Artist and curator Naiza Khan in Tehran (above). Khan speaking to the audience at T2F about the pictures she took and the people she met during her stay.
KARACHI: Sometimes, it takes only two weeks to make one realise that home is where the art is. Artist Naiza Khan discovered that Tehran is not short of thriving artists, but there is no free space for them to unleash their creativity.
With a hijab covering her hair according to the country’s laws, Khan observed that there was certain anxiety among people due to the restrictions imposed by the government.
A visual artist and curator, Khan spoke to the audience at The Second Floor on Thursday about her pictures and experiences in Tehran. She shared a picture of a board at a pizza joint which said ‘you cannot take off your hijab here’ – a concept which is perhaps alien to most in Karachi since there is no law which makes the practice compulsory for women.
While observing the stark contrasts between Pakistan and Iran, one of the main aspects she noticed was the freedom artists enjoy in the former. Not only does the government have sanctions on the dressing and lifestyle of people, says Khan, it has stringent restrictions for the artist community since the green revolution in 2009.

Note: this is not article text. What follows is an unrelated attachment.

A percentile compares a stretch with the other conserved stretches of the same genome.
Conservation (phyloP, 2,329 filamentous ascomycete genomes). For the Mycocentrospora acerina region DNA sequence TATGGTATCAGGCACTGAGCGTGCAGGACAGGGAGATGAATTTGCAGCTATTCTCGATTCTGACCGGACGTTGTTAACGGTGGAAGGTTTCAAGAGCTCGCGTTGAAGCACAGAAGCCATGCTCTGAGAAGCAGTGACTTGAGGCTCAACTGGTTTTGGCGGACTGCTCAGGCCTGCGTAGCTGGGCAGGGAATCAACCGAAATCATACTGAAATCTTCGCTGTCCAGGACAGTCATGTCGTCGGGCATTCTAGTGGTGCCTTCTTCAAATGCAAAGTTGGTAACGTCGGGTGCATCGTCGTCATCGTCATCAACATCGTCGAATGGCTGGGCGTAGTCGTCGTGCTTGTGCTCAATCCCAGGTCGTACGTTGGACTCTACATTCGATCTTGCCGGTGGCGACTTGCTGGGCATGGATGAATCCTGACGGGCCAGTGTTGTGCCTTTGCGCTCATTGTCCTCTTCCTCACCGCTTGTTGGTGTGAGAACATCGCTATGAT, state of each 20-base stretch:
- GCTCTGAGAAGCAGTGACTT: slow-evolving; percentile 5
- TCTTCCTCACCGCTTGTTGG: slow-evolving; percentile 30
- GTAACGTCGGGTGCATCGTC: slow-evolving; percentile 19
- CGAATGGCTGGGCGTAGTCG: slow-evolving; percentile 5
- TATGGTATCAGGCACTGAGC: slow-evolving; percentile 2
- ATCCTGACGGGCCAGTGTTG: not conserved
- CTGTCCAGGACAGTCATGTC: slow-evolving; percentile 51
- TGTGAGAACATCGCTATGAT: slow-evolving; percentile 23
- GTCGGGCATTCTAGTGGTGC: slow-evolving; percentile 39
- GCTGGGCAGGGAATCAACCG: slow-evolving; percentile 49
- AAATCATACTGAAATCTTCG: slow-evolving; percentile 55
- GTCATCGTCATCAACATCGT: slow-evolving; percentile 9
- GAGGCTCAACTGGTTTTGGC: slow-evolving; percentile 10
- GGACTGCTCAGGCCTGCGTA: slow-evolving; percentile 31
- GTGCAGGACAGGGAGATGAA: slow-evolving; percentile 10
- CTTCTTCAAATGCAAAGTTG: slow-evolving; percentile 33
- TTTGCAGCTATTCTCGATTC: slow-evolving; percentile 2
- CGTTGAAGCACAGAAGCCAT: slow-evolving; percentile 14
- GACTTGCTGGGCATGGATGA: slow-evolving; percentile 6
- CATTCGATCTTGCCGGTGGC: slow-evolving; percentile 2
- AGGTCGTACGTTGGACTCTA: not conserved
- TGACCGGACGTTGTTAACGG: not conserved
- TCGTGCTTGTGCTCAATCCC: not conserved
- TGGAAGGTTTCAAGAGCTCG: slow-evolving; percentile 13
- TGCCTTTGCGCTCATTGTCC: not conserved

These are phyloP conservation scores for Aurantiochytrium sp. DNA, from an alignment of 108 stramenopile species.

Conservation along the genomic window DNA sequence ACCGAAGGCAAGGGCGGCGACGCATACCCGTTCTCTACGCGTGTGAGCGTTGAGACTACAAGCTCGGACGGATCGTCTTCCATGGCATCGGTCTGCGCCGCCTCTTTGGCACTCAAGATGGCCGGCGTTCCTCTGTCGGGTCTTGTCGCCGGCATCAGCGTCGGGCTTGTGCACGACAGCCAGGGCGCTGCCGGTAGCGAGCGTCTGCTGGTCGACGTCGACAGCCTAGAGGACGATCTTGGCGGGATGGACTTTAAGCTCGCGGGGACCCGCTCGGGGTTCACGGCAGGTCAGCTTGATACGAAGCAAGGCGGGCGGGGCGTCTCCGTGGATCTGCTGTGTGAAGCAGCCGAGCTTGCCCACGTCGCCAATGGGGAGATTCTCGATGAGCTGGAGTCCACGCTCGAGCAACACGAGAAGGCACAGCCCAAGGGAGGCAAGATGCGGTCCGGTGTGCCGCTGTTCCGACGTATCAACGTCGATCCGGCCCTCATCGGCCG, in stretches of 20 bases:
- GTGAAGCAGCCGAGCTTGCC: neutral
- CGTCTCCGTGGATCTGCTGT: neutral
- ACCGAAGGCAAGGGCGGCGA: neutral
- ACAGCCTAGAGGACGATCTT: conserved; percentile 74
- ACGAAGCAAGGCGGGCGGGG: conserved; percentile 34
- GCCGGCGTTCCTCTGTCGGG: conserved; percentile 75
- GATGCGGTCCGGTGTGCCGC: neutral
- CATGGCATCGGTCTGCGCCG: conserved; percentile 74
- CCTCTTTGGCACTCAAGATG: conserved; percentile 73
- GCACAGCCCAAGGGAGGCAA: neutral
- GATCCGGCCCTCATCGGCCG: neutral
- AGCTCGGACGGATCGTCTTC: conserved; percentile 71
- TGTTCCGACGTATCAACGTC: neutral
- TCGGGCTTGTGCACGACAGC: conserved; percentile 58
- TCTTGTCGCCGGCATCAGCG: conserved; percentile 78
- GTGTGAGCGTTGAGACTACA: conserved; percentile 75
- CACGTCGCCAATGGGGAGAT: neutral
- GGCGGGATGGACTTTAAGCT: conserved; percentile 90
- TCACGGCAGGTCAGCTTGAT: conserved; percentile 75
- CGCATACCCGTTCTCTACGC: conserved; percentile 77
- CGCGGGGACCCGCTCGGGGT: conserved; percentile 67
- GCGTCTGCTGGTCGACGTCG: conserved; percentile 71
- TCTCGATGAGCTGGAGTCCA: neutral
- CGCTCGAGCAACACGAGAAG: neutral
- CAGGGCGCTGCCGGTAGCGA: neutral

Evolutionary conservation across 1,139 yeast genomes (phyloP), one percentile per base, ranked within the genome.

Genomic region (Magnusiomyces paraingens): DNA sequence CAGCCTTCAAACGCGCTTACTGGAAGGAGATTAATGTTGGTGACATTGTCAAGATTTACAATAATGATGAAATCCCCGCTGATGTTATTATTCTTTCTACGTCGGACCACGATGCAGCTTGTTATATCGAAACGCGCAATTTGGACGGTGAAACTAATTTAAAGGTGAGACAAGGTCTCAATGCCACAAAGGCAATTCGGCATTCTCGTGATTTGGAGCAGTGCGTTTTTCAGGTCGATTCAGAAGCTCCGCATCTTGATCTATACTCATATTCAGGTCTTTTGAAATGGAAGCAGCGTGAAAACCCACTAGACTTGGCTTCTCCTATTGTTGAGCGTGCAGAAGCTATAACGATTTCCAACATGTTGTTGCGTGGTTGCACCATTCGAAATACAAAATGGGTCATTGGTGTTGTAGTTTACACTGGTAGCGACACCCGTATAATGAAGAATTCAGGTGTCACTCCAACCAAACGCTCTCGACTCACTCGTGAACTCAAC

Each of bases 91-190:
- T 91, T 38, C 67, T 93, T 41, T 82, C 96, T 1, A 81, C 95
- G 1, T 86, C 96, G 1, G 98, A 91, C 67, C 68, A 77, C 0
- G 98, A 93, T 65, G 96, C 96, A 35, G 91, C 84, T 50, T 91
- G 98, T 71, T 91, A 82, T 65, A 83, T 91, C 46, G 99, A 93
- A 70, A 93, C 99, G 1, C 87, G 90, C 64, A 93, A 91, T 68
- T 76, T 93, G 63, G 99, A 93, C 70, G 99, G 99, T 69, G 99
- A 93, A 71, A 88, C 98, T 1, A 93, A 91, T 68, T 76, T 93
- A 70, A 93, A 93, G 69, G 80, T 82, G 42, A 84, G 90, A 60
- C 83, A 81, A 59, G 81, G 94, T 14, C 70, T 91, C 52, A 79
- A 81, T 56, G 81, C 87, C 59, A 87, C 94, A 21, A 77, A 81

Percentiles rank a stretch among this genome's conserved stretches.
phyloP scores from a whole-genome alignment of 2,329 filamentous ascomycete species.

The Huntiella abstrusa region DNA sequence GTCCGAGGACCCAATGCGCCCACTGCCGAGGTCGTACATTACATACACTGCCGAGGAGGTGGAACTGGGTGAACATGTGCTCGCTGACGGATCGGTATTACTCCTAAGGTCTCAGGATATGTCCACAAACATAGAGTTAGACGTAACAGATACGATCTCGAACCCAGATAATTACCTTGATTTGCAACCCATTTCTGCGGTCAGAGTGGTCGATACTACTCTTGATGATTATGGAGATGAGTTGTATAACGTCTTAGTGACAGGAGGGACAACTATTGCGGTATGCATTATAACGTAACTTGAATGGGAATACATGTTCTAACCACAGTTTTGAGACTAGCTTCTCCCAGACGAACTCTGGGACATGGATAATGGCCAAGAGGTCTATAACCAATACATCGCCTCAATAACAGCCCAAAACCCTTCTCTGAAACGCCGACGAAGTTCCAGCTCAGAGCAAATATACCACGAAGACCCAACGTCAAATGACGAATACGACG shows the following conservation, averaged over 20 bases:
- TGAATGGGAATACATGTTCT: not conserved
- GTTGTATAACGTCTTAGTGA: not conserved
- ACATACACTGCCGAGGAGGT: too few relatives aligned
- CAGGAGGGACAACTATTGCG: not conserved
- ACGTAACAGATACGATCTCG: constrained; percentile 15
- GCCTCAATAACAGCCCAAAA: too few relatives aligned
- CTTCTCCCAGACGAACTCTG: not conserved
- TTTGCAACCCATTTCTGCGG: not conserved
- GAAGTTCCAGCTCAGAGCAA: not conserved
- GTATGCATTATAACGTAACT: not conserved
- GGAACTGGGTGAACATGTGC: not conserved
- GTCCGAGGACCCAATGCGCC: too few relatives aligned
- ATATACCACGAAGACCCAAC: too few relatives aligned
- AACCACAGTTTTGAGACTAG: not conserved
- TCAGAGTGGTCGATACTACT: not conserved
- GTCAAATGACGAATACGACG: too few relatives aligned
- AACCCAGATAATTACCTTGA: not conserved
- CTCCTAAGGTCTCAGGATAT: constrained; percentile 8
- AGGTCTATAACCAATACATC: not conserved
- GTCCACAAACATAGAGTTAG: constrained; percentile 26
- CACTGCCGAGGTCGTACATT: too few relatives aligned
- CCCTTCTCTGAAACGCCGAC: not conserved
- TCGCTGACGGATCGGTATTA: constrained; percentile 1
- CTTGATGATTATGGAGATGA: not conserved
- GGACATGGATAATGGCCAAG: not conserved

The ministry of culture and Islamic guidance keeps a tight rein on artists who often cannot teach or produce material that contains nudity, political remarks or is of ‘revolutionary’ nature.
The government’s policy towards arts and culture is quite indomitable, says Khan, so much so that the artists boycott the government.
There are, however, brilliant publications on contemporary photography, along with multiple websites and online journals, says Khan in appreciation of the Persian artists. Such work within confinements has produced “exotic” calligraphy and photography.
“Most of the people, however, have come to terms with these laws and restrictions,” says Khan, adding that she didn’t necessarily agree with what they have to go through.
Khan’s work showcased her journey from the tandoor to all the breads she found in five bakeries on her street, tilted ‘Bread of the People’. “My hosts told me that they boycott bread and milk every Tuesday to protest against the high rates of these two dairy items,” explained Khan. “It exuded a sense of unity and solidarity, not like the divided protests we carry out.”